jonathan franzen + jonathan franzen!


(both franzen events had no photo policies, so here are three photos of the book.)

it's always such a pleasure to hear franzen read/speak.  i've heard him read/speak several times before, but he seemed much more at ease at these two events and had the audience laughing the whole time.

and before this starts getting weird ...

purity (FSG) is also the most relaxed of his novels, though.  people have been talking a lot about how purity is different from his previous novels, namely the corrections (FSG, 2001) and freedom (FSG, 2010), and i'd agree with them -- purity really is tonally different because it's entirely lacking the anger that pulsed under both the corrections and freedom, that generated a lot of the energy behind those novels.

it's not to say that the corrections and freedom are angry books or that franzen hates all his characters (whenever i hear people say that, i think, wow, you're reading these books all wrong), simply that there is this charge running through those novels, something that's entirely absent in purity.  i think i kind of missed that?  i don't know; there's something so powerful and breathtaking and exhilarating about the corrections; and i admit it took me a bit to adjust to this lighter, happier (michiko kakutani called it "fleet-footed") novel.

then again, i'm also reading it for the second time this month, so.

2015.09.24 @ the 92Y (manhattan) with mark greif.

franzen read from three different parts of the book:  the very beginning, a segment from "too much information," and the beginning of "[lelo9n8a0rd]."

  • (before reading from "[lelo9n8a0rd]")  "this is set in the past ... back when there were answering machines."
  • Q:  was there a part of the novel that was hardest to write?
    • (long silence)  "you get right to the questions i'm most uncomfortable with."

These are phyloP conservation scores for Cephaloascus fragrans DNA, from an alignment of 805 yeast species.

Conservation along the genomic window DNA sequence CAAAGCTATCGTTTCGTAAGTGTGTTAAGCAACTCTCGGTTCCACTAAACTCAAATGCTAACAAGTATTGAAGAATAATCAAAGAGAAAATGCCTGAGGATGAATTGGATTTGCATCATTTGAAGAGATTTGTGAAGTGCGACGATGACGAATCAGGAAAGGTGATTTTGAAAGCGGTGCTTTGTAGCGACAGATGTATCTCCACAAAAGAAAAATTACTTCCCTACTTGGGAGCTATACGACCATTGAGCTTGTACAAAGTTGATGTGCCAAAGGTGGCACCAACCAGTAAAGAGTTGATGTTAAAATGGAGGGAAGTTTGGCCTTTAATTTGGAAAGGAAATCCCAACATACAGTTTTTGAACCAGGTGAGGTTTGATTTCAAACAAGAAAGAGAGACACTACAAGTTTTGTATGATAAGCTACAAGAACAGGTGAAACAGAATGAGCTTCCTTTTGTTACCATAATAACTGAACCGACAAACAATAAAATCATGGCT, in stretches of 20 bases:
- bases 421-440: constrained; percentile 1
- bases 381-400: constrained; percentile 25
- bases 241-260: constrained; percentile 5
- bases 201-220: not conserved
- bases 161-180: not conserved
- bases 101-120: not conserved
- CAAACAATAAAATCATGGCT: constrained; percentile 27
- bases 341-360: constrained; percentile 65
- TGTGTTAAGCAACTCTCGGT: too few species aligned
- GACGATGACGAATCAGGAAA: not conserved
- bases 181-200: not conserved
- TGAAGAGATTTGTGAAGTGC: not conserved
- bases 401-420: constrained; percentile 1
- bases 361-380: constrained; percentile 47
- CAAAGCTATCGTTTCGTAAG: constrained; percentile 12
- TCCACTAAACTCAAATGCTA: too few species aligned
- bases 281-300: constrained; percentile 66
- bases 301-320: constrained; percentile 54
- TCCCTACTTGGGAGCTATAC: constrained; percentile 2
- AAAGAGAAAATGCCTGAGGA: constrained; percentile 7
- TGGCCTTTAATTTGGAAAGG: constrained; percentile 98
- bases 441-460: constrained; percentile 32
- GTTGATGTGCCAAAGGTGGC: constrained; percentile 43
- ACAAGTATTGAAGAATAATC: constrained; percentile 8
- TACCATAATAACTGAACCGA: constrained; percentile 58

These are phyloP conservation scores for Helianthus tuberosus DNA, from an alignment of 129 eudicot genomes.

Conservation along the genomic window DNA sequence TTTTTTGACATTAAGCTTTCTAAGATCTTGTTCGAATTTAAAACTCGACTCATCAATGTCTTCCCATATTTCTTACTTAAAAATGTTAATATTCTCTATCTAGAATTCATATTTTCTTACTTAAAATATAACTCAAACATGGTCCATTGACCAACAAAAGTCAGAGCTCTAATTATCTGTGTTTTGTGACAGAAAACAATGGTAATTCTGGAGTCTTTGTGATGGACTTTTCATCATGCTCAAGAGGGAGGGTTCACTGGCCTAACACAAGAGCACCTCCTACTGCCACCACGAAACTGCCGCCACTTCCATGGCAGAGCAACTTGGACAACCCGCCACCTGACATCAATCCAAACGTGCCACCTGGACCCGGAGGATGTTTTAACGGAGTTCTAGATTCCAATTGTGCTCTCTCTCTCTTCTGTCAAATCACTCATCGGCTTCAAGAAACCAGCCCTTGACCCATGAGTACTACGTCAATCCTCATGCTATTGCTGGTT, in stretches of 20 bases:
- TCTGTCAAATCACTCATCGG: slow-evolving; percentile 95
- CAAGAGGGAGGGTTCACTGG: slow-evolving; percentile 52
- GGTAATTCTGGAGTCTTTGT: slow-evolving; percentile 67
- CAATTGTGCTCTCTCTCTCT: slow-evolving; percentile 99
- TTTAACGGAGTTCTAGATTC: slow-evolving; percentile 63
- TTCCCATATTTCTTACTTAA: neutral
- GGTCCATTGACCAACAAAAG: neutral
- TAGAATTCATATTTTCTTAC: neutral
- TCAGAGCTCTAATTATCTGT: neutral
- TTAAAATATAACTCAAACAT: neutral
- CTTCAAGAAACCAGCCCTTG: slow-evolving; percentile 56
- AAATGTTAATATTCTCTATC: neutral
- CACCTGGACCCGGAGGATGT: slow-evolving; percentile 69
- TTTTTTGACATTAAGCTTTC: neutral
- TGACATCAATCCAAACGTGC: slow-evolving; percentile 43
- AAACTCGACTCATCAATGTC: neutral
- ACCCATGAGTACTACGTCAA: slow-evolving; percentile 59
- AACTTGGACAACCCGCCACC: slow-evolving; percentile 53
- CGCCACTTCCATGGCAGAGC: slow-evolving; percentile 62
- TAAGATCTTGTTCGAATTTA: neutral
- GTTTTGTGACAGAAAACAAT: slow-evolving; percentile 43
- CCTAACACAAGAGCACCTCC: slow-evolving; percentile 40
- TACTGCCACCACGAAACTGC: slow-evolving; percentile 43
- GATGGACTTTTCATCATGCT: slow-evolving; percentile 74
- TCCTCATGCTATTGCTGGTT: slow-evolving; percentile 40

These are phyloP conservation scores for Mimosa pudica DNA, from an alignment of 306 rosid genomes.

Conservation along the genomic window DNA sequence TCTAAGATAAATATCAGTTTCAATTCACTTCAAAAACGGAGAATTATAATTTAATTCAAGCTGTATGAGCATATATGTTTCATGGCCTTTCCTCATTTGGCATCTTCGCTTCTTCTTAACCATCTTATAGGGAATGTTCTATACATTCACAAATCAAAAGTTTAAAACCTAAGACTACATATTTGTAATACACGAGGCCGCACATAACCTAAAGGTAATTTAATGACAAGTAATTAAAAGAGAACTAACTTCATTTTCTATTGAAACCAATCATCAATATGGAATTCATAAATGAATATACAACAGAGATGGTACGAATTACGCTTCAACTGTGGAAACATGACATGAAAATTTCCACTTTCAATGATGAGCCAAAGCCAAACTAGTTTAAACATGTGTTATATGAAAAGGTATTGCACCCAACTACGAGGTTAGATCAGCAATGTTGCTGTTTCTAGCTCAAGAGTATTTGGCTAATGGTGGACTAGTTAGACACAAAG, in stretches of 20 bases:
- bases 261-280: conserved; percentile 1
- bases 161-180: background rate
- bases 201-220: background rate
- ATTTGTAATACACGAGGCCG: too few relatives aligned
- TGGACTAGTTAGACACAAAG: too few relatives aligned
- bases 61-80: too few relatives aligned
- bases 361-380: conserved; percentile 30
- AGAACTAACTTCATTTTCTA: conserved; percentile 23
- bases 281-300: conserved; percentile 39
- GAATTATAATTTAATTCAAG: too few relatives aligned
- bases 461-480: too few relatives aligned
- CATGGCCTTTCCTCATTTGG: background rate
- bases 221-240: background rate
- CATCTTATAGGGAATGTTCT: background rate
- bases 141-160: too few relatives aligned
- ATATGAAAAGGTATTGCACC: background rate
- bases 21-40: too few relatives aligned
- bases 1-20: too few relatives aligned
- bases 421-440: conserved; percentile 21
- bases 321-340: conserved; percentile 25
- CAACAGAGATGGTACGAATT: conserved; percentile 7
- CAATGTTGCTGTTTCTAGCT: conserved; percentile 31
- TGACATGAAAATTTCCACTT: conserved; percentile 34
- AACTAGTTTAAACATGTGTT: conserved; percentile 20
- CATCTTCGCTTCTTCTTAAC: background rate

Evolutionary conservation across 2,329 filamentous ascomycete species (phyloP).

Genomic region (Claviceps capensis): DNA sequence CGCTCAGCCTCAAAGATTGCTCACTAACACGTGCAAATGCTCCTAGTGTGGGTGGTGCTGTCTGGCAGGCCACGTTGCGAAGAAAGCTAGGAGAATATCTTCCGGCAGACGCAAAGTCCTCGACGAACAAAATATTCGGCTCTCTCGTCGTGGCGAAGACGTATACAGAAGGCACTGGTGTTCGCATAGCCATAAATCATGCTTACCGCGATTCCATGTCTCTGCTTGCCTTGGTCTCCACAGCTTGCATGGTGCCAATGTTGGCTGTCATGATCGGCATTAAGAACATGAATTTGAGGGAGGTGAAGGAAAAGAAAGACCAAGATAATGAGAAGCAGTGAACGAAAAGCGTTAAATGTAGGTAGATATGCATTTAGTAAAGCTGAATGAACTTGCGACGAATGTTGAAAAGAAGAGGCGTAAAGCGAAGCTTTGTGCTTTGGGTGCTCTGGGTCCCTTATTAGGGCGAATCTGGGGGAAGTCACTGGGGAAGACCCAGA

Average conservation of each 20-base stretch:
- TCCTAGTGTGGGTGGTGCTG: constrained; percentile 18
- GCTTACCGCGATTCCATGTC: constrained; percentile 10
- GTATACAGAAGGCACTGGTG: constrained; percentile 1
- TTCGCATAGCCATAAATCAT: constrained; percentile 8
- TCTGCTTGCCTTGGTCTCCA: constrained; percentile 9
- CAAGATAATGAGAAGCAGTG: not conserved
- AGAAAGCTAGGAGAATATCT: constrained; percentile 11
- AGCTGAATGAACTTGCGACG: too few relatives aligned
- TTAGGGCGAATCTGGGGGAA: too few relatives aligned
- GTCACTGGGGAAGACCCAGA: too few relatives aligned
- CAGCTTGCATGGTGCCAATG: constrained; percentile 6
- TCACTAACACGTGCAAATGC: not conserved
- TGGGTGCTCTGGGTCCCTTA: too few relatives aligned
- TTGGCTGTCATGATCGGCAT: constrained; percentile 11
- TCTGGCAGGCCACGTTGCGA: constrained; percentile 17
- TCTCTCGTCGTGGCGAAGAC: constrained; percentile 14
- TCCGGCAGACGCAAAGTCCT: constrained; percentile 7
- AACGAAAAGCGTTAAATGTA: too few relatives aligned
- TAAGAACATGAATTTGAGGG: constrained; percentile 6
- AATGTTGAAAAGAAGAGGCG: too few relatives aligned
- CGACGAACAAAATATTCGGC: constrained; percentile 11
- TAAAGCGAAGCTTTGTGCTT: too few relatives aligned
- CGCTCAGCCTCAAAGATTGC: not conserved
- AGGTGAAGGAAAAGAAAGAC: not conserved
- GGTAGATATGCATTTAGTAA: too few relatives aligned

• on the first person:  it didn't take that long, but i felt about five years older when i was done with it.
    • had to be exaggerated
    • i think what made it hard was that i'd get to a point where i'd think it was so extreme.
    • the general territory of marrying young and very idealistic is not unknown to me.
    • the extremity of it was invented.
    • what surprised me was how much of a sympathy i ended up with for anabel.
  • Q:  how did the plot of the book come about?
    • it did develop over time.
    • i'd pictured the east german character forever -- like thirty-five years, i've been thinking about him -- and i'd wanted to write about california.
    • had a really good friend who grew up in east berlin who would be like "no, this isn't plausible"
    • did more research than he would've liked
    • "i'm not a social realist novelist."
  • Q:  what are you, jonathan franzen?
    • that's a good question, and i think it's a hard question for the writer him or herself to answer.
    • if there isn't a comic pop in the sentences, i can't write them.
  • (about starting on a new project and whether he has it worked out)  "it's an adventure every time."
    • i found myself making the same mistakes as a twenty-three-year-old.
    • it's a groping process still.
  • freedom was written after a period of time when i did a lot of bird watching and had a lot of fun for the first time in my adult life.
    • it occurred to me that not many people have gotten away with being a misanthrope and a novelist at the same time.
    • especially with the kind of writing i do, you have to love people.
  • the missing nuclear warhead is a placeholder as a reminder that other apocalyptic (material*) are out there.
    • *i can't read my handwriting.
  • so maybe purity was a rededication to writing about people.
  • what stopped me for six months was i couldn't figure out what tom did.
    • two possibilities he'd dwelt on:  chris cooper-like guy who'd been a character actor; a math whiz and collector of antique computing devices
    • got to know chris cooper by then
  • "hollywood has not changed you.  you're still the same guy."
    "it goes both ways.  i haven't changed it."
  • i think i know which men i'll be really good friends with the minute i lay my eyes on them.  love at first sight.
  • i think i can tell within a few pages if an author is struggling with something or performing.
    • he's reading ferrante's neapolitan novels right now
    • she writes like she's writing into a wound.

2015.09.26 @ st. joseph's college (brooklyn) with wyatt mason

  • once had to write to the new york times to specify that he wasn't a brooklyn writer (nothing against brooklyn)
  • "with herculean forebearance, i don't talk about birds until page 555."